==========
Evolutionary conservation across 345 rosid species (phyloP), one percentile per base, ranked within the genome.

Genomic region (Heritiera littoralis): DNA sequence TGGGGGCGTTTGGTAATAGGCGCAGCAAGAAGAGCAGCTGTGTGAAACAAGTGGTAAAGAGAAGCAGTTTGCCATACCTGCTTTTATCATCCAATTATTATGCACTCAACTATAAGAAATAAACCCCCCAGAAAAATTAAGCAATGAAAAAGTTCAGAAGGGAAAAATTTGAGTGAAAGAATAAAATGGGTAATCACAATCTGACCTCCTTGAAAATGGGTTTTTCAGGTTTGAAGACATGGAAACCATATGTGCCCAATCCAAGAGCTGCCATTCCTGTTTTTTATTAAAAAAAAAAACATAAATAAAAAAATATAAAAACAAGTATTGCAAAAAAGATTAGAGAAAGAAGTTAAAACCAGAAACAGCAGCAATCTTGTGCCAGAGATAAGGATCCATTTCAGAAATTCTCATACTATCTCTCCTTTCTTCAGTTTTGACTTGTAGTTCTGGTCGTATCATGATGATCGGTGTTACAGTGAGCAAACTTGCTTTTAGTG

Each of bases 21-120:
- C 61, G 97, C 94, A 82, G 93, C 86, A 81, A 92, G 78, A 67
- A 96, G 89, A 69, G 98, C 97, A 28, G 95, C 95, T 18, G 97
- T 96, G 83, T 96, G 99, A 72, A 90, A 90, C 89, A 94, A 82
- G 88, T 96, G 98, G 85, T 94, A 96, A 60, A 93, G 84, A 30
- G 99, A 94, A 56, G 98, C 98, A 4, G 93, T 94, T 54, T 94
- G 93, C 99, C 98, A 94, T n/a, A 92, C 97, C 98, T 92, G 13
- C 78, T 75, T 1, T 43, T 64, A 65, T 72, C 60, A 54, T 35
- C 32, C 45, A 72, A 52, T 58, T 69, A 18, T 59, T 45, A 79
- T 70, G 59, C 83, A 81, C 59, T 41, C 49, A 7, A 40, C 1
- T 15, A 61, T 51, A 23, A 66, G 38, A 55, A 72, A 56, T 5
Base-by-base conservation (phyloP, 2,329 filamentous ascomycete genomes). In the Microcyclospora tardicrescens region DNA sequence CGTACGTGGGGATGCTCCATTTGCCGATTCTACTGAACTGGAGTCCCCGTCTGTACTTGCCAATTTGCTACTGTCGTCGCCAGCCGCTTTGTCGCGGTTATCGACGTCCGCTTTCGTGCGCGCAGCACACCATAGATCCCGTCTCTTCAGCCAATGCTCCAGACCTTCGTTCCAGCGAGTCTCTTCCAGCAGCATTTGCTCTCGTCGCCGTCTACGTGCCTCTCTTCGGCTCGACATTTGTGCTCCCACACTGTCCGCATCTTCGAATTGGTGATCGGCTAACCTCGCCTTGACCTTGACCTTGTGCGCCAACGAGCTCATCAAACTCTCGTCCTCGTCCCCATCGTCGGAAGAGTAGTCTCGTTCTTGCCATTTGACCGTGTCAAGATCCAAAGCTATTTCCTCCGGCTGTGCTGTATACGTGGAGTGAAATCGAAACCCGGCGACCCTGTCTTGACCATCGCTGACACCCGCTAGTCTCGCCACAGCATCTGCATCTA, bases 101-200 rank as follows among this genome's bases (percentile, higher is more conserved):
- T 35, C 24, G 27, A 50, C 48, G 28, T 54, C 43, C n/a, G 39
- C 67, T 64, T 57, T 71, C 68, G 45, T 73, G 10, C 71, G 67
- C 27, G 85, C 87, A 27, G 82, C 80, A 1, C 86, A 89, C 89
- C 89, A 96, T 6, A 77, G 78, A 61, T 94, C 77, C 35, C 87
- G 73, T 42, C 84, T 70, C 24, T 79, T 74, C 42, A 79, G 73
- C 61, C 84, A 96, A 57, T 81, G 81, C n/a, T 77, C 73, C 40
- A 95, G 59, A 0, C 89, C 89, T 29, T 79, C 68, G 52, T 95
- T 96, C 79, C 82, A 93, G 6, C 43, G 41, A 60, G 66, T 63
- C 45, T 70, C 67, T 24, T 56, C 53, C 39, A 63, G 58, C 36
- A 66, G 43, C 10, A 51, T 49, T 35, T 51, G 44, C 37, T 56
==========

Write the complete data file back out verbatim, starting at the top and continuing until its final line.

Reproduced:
Evolutionary conservation across 345 rosid species (phyloP), one percentile per base, ranked within the genome.

Genomic region (Heritiera littoralis): DNA sequence TGGGGGCGTTTGGTAATAGGCGCAGCAAGAAGAGCAGCTGTGTGAAACAAGTGGTAAAGAGAAGCAGTTTGCCATACCTGCTTTTATCATCCAATTATTATGCACTCAACTATAAGAAATAAACCCCCCAGAAAAATTAAGCAATGAAAAAGTTCAGAAGGGAAAAATTTGAGTGAAAGAATAAAATGGGTAATCACAATCTGACCTCCTTGAAAATGGGTTTTTCAGGTTTGAAGACATGGAAACCATATGTGCCCAATCCAAGAGCTGCCATTCCTGTTTTTTATTAAAAAAAAAAACATAAATAAAAAAATATAAAAACAAGTATTGCAAAAAAGATTAGAGAAAGAAGTTAAAACCAGAAACAGCAGCAATCTTGTGCCAGAGATAAGGATCCATTTCAGAAATTCTCATACTATCTCTCCTTTCTTCAGTTTTGACTTGTAGTTCTGGTCGTATCATGATGATCGGTGTTACAGTGAGCAAACTTGCTTTTAGTG

Each of bases 21-120:
- C 61, G 97, C 94, A 82, G 93, C 86, A 81, A 92, G 78, A 67
- A 96, G 89, A 69, G 98, C 97, A 28, G 95, C 95, T 18, G 97
- T 96, G 83, T 96, G 99, A 72, A 90, A 90, C 89, A 94, A 82
- G 88, T 96, G 98, G 85, T 94, A 96, A 60, A 93, G 84, A 30
- G 99, A 94, A 56, G 98, C 98, A 4, G 93, T 94, T 54, T 94
- G 93, C 99, C 98, A 94, T n/a, A 92, C 97, C 98, T 92, G 13
- C 78, T 75, T 1, T 43, T 64, A 65, T 72, C 60, A 54, T 35
- C 32, C 45, A 72, A 52, T 58, T 69, A 18, T 59, T 45, A 79
- T 70, G 59, C 83, A 81, C 59, T 41, C 49, A 7, A 40, C 1
- T 15, A 61, T 51, A 23, A 66, G 38, A 55, A 72, A 56, T 5
Base-by-base conservation (phyloP, 2,329 filamentous ascomycete genomes). In the Microcyclospora tardicrescens region DNA sequence CGTACGTGGGGATGCTCCATTTGCCGATTCTACTGAACTGGAGTCCCCGTCTGTACTTGCCAATTTGCTACTGTCGTCGCCAGCCGCTTTGTCGCGGTTATCGACGTCCGCTTTCGTGCGCGCAGCACACCATAGATCCCGTCTCTTCAGCCAATGCTCCAGACCTTCGTTCCAGCGAGTCTCTTCCAGCAGCATTTGCTCTCGTCGCCGTCTACGTGCCTCTCTTCGGCTCGACATTTGTGCTCCCACACTGTCCGCATCTTCGAATTGGTGATCGGCTAACCTCGCCTTGACCTTGACCTTGTGCGCCAACGAGCTCATCAAACTCTCGTCCTCGTCCCCATCGTCGGAAGAGTAGTCTCGTTCTTGCCATTTGACCGTGTCAAGATCCAAAGCTATTTCCTCCGGCTGTGCTGTATACGTGGAGTGAAATCGAAACCCGGCGACCCTGTCTTGACCATCGCTGACACCCGCTAGTCTCGCCACAGCATCTGCATCTA, bases 101-200 rank as follows among this genome's bases (percentile, higher is more conserved):
- T 35, C 24, G 27, A 50, C 48, G 28, T 54, C 43, C n/a, G 39
- C 67, T 64, T 57, T 71, C 68, G 45, T 73, G 10, C 71, G 67
- C 27, G 85, C 87, A 27, G 82, C 80, A 1, C 86, A 89, C 89
- C 89, A 96, T 6, A 77, G 78, A 61, T 94, C 77, C 35, C 87
- G 73, T 42, C 84, T 70, C 24, T 79, T 74, C 42, A 79, G 73
- C 61, C 84, A 96, A 57, T 81, G 81, C n/a, T 77, C 73, C 40
- A 95, G 59, A 0, C 89, C 89, T 29, T 79, C 68, G 52, T 95
- T 96, C 79, C 82, A 93, G 6, C 43, G 41, A 60, G 66, T 63
- C 45, T 70, C 67, T 24, T 56, C 53, C 39, A 63, G 58, C 36
- A 66, G 43, C 10, A 51, T 49, T 35, T 51, G 44, C 37, T 56